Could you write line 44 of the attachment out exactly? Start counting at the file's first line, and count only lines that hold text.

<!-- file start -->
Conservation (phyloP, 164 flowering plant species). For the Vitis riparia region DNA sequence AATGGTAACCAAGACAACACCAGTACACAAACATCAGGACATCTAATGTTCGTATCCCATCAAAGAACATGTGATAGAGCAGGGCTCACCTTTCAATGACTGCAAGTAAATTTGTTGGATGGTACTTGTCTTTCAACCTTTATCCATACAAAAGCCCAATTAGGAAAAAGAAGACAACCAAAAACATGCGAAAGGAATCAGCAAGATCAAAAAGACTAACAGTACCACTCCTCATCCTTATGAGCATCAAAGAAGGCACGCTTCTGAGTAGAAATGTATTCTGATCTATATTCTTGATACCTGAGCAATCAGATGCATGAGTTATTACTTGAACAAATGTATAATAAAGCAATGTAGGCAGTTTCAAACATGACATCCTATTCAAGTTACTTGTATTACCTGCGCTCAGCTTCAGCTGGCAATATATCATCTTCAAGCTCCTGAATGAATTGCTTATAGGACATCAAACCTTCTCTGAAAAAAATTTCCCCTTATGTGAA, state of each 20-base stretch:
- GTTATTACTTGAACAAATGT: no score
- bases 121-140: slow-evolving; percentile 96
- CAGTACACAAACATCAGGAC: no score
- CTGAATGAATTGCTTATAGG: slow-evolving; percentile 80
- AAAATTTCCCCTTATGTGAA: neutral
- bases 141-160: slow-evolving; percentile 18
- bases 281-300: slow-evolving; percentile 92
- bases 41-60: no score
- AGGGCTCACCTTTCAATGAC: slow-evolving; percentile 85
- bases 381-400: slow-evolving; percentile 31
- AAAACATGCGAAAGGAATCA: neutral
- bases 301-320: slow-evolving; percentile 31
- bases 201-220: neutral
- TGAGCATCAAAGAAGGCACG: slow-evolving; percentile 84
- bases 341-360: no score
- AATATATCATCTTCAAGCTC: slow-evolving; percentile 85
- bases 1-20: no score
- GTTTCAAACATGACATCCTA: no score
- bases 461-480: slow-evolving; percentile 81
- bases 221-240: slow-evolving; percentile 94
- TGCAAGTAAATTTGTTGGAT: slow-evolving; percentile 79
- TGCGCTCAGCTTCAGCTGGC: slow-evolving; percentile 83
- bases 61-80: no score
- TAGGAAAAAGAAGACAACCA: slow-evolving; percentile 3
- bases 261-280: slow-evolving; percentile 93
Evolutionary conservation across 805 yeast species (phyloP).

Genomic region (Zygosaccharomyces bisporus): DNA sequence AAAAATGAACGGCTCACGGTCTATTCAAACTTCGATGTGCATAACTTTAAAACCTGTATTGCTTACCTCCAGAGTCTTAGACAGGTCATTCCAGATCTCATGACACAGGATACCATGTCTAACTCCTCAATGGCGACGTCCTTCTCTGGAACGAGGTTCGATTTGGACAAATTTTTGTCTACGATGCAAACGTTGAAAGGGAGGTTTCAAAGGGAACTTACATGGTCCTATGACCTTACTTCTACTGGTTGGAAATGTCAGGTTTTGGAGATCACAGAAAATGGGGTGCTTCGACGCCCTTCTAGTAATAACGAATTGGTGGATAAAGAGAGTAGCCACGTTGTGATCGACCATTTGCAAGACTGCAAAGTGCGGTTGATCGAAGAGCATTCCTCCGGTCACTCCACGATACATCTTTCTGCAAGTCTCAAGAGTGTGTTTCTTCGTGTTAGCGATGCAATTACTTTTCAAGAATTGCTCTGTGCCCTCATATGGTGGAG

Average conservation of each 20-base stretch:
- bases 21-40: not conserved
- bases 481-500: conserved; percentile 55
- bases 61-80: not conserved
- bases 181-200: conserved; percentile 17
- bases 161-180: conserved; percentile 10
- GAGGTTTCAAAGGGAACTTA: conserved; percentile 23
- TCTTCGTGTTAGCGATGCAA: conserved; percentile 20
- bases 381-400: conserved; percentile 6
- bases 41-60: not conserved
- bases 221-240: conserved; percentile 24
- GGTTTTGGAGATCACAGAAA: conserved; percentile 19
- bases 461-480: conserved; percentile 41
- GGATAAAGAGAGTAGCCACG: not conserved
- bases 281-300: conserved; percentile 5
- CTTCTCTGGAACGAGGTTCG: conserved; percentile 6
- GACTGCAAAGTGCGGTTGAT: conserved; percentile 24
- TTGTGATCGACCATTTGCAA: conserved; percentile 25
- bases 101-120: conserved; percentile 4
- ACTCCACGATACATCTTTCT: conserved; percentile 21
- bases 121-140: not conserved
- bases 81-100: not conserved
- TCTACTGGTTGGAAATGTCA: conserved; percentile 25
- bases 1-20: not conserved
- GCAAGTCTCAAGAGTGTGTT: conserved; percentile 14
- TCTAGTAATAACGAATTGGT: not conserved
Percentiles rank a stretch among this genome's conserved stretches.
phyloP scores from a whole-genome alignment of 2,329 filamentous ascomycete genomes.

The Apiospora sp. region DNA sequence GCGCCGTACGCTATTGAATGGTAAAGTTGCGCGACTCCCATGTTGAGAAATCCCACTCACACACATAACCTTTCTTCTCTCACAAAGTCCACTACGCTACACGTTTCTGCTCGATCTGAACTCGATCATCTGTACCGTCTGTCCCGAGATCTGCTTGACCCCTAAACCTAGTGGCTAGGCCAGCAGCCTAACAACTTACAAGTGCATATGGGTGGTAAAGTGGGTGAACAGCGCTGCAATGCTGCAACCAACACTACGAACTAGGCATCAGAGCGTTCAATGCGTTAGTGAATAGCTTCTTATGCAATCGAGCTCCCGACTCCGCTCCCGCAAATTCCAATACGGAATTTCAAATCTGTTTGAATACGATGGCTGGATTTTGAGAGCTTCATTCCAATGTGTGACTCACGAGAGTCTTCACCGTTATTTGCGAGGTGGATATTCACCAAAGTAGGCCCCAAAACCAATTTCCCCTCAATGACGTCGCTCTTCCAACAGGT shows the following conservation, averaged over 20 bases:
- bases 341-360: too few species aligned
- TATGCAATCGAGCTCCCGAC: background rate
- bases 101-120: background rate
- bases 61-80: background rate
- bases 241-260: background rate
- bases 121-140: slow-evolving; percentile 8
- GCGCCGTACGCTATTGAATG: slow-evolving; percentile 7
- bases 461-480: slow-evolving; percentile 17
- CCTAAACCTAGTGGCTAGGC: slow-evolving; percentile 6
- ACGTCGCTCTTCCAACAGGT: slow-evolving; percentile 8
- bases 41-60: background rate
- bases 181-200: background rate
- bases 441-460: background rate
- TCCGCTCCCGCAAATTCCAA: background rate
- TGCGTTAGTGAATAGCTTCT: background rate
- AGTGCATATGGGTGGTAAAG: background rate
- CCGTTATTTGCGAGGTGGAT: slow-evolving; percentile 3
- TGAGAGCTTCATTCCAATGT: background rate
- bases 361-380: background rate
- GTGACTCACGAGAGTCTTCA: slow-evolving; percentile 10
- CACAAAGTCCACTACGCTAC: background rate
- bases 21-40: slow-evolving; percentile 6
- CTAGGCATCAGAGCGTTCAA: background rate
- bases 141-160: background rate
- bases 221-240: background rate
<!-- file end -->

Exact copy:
- CTTCTCTGGAACGAGGTTCG: conserved; percentile 6